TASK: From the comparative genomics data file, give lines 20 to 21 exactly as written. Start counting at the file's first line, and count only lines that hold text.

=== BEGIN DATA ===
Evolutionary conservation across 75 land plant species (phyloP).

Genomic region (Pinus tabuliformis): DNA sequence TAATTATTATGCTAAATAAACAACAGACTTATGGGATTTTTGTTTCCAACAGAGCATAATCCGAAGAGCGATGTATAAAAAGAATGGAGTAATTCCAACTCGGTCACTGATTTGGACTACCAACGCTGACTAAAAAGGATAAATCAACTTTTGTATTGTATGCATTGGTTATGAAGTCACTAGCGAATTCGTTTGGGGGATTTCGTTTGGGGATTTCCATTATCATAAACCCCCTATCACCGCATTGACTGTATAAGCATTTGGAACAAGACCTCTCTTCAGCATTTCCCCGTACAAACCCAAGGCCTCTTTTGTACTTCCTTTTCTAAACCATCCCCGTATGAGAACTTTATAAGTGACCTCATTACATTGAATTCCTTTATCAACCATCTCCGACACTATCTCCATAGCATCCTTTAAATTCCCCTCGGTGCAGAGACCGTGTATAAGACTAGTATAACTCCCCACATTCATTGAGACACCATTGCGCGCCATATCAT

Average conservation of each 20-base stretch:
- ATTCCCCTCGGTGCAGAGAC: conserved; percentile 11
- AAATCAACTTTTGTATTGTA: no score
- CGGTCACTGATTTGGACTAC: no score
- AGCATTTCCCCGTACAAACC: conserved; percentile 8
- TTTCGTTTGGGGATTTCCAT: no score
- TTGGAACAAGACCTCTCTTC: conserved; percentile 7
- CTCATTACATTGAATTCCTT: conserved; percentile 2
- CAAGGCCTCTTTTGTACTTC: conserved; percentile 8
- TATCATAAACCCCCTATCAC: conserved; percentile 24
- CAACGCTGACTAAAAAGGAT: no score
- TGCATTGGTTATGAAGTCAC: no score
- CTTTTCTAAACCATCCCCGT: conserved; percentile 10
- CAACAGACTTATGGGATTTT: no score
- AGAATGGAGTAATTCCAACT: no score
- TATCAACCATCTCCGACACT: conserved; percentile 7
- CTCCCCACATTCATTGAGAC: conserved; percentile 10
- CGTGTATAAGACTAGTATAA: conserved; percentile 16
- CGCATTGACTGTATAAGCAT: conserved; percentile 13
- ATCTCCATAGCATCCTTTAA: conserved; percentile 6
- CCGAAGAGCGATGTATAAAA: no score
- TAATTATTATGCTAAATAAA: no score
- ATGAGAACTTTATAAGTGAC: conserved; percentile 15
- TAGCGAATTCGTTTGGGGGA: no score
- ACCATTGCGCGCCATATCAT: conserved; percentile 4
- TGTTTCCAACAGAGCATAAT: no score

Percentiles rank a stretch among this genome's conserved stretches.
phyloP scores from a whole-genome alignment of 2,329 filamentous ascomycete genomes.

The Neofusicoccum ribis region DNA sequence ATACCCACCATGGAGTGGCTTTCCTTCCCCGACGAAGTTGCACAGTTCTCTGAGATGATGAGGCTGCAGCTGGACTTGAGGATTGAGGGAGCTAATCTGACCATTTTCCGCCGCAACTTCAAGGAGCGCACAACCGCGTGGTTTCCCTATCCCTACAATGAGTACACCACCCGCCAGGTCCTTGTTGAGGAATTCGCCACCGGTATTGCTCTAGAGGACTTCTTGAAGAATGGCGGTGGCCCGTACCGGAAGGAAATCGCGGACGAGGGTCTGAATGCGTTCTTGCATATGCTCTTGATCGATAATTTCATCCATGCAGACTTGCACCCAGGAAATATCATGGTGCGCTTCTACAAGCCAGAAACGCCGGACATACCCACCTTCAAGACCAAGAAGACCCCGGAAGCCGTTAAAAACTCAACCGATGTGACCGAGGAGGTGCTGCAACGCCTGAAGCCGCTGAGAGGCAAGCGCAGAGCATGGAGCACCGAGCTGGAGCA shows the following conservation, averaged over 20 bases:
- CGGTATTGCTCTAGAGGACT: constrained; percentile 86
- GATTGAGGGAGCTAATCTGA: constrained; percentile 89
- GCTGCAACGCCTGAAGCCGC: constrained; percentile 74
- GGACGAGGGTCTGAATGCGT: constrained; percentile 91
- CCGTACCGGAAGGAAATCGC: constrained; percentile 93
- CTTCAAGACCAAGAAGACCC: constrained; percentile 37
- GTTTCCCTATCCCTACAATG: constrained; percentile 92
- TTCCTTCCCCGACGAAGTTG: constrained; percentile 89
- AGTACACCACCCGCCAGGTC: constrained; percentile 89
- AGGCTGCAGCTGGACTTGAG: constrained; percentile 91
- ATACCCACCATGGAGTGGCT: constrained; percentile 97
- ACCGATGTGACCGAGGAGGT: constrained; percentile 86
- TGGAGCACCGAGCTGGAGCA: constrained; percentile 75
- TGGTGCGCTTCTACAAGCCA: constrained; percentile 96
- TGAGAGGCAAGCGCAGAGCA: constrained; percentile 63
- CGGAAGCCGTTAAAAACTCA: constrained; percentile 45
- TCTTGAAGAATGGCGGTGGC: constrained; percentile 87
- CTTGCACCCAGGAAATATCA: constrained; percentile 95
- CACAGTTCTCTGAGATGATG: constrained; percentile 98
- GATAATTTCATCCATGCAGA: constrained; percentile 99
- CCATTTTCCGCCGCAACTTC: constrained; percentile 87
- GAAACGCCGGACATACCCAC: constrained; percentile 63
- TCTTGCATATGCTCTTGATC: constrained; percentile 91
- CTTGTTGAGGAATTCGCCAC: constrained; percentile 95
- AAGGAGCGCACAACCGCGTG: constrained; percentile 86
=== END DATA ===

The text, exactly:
- CGTGTATAAGACTAGTATAA: conserved; percentile 16
- CGCATTGACTGTATAAGCAT: conserved; percentile 13